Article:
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Brian Walton's news and commentary on the St. Louis Cardinals (TM) and their minor league system

Matt Holliday, Mr. 30/20

In addition to two good defensive plays Tuesday night, St. Louis Cardinals left fielder Matt Holliday crushed his 20th home run of the season in the sixth inning of his club’s one-sided offensive explosion against the Colorado Rockies in Denver. The opposite field shot came to earth in the Rockies bullpen.

Earlier in the game, the 33-year-old smashed his 30th double in 2013, as well.

In doing so, Holliday reached 30 doubles and 20 home runs for the eighth consecutive season, the last four-plus with St. Louis. In the process, Holliday became the seventh Cardinal in team history with four seasons of 30 doubles and 20 home runs.

St. Louis Cardinals, seasons with 30 doubles and 20 home runs

10 Stan Musial
10 Albert Pujols
5 Jim Edmonds
5 Ray Lankford
4+ Matt Holliday
4 Johnny Mize
4 Rogers Hornsby

+ The reason Holliday is “4+” is that he completed a 30/20 season in 2009 after being traded to the Cardinals mid-season. That year, he had 23 doubles and 11 homers with Oakland and followed that with 16 and 13, respectively, after joining St. Louis.

In an appropriate bit of synergy, Holliday’s first three 30/20 seasons were achieved while he was a member of the Rockies, the club against which he reached the 2013 dual milestone Tuesday night.

Thanks to researcher Tom Orf for the above list.

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Brian Walton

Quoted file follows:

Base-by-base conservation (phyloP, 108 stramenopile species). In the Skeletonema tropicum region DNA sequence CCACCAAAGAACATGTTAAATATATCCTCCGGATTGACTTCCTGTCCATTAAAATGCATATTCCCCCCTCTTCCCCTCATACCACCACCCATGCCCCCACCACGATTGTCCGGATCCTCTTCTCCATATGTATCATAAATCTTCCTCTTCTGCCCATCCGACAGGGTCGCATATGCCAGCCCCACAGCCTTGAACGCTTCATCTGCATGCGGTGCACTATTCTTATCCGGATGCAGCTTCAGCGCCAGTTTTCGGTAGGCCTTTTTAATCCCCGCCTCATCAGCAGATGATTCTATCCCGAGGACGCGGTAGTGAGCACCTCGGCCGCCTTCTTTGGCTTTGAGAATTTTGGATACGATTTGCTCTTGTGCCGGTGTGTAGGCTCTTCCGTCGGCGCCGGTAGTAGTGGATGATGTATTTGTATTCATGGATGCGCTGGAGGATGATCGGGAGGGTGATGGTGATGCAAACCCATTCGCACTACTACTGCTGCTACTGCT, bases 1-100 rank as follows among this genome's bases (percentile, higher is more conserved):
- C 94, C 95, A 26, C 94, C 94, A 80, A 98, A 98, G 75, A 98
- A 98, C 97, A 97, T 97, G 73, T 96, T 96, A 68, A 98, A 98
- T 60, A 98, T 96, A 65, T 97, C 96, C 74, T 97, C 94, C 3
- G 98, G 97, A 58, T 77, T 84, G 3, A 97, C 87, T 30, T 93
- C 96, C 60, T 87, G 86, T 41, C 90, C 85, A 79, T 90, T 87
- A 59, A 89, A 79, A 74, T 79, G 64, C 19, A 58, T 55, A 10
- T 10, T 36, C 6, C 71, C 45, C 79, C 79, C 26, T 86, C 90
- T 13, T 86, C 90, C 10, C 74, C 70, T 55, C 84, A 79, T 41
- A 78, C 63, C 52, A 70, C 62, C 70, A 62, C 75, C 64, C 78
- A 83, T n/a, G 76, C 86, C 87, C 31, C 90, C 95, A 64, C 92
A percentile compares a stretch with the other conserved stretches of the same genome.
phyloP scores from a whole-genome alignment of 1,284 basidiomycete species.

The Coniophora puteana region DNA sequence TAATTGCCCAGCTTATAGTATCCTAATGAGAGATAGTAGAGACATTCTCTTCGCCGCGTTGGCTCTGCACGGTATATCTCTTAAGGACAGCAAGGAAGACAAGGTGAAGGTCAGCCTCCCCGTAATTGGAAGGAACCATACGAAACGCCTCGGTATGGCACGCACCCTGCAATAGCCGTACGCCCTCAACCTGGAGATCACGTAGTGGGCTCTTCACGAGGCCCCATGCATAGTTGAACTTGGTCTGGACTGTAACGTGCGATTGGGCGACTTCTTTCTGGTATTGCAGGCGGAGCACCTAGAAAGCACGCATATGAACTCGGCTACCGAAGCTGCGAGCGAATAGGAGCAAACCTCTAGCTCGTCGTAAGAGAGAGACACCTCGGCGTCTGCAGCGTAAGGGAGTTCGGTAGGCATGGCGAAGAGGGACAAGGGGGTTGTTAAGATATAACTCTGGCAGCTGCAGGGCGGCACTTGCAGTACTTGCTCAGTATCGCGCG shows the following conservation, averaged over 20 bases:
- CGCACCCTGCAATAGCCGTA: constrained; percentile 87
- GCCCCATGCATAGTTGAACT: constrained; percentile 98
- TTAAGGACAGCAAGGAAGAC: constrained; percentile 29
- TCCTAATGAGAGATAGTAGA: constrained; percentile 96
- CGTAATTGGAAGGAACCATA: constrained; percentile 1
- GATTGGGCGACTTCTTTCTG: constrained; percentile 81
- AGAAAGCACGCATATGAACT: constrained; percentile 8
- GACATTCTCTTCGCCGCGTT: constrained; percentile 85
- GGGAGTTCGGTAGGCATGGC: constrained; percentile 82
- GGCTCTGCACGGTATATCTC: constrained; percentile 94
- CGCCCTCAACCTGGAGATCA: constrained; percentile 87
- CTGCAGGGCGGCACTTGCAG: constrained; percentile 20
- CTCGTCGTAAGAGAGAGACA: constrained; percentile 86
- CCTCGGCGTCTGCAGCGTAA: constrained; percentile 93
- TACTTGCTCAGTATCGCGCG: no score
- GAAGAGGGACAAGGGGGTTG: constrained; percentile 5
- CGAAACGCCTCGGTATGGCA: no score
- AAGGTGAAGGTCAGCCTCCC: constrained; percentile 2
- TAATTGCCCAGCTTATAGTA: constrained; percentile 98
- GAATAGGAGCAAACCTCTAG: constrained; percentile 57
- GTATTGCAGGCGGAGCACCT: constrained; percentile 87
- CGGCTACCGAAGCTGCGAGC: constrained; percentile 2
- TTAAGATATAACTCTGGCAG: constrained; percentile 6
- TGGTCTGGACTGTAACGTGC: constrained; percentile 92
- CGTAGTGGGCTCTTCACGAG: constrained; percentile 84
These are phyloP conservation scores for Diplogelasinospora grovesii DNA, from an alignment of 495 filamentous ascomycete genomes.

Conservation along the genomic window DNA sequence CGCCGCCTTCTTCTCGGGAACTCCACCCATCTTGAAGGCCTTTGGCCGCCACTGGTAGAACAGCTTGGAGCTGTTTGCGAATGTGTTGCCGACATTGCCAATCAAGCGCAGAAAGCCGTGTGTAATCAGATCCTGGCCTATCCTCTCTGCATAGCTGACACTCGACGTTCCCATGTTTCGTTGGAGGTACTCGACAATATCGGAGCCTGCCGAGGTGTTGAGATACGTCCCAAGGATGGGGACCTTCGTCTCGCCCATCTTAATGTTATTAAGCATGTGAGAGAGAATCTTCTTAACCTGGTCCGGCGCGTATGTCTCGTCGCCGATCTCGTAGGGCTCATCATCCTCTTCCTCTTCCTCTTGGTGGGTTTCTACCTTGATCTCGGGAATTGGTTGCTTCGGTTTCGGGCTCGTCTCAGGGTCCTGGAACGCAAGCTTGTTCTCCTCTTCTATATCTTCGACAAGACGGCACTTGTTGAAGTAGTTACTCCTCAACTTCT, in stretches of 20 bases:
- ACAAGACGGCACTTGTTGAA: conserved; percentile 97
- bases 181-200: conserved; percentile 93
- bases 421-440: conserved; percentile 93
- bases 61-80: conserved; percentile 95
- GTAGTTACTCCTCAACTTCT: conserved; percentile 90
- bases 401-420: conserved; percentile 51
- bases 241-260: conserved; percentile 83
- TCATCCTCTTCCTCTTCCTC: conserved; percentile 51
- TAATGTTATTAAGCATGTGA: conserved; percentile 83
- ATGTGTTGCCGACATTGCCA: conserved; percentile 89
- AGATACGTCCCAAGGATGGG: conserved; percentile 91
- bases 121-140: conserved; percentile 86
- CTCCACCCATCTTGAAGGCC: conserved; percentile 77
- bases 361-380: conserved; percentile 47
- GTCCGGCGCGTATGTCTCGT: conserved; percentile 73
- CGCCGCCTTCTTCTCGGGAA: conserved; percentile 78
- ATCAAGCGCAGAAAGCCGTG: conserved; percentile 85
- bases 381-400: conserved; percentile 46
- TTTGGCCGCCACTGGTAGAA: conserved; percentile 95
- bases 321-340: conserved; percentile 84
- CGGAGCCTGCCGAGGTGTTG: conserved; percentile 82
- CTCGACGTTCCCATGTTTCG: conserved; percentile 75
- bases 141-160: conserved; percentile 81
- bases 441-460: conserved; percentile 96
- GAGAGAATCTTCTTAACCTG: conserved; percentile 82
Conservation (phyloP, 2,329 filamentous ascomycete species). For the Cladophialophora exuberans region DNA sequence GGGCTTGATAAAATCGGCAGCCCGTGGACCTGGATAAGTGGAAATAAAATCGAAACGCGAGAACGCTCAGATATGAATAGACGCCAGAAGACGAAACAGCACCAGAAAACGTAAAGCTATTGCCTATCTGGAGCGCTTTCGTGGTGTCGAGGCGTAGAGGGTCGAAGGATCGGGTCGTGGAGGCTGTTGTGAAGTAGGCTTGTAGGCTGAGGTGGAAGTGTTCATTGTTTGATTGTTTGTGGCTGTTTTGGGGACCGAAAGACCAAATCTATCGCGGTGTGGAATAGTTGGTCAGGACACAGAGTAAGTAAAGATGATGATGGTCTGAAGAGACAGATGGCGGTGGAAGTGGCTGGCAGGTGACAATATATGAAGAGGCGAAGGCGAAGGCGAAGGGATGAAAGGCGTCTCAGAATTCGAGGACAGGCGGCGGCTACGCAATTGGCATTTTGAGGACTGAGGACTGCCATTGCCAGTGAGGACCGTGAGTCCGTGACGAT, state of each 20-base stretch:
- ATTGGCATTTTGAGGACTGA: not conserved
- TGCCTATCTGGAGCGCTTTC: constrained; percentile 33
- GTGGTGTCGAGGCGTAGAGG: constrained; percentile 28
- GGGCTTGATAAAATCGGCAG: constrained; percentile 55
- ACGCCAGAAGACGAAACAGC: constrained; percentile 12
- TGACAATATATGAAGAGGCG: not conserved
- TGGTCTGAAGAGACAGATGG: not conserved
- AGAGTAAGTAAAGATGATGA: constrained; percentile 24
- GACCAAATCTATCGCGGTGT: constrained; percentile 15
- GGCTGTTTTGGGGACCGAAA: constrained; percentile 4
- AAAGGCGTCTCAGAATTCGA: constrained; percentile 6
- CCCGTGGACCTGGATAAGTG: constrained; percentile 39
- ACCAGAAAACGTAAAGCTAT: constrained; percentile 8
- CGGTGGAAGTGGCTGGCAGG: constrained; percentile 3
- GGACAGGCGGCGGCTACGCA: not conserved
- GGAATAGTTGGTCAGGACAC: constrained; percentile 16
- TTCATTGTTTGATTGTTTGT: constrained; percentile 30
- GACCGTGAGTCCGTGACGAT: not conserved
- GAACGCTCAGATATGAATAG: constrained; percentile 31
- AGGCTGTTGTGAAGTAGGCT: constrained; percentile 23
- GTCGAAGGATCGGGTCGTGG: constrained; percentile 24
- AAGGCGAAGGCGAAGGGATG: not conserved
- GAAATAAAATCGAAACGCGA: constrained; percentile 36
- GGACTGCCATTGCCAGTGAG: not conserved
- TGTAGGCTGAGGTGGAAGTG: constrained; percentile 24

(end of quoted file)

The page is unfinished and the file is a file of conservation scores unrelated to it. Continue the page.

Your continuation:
Brian Walton runs The Cardinal Nation and The Cardinal Nation Blog, covering the St. Louis Cardinals and minor league system.
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26 Responses to “Matt Holliday, Mr. 30/20”

  1. Bw52 says:

    Holliday is actually 30/20/30 man.30 doubles/20 HRs/30 GIDP*
    a new Cardinal record.

  2. JumboShrimp says:

    Mo and TLR sure knew what they were doing when the traded for Matt Holliday. He makes a strong steady contribution each year, like Wainwright. When role players can contribute too, we do well.

  3. blingboy says:

    Matt is signed up for three more years, his age 34, 35, 36 seasons. Beltran is 36 now. If Matt holds up and maintains production as well as Carlos, we will be in good shape. He did a nice job in the field as well as at the plate last night. Runs the bases well for a big guy.

    Beltran, by the way, doesn’t look right at the plate these days. His usual graceful swing is absent. Wonder if he is battling some ailment. With Craig out, he will just have to tough it out.

    • Bw52 says:

      I like Carlos and appreciate his contributions but………………the Cards would be crazy IMHO to sign him for another year if he wants over 10 million next season.He has faded since All-star break and power numbers are way down.

      • Brian Walton says:

        Beltran’s numbers are down in the second half, but perhaps not as much as you suggest. August was his best month this season in BA (.366), OBP and OPS (.990). He has been terrible in September, though (.176), and had a bad July, too. His home run and RBI totals are down, but doubles are up.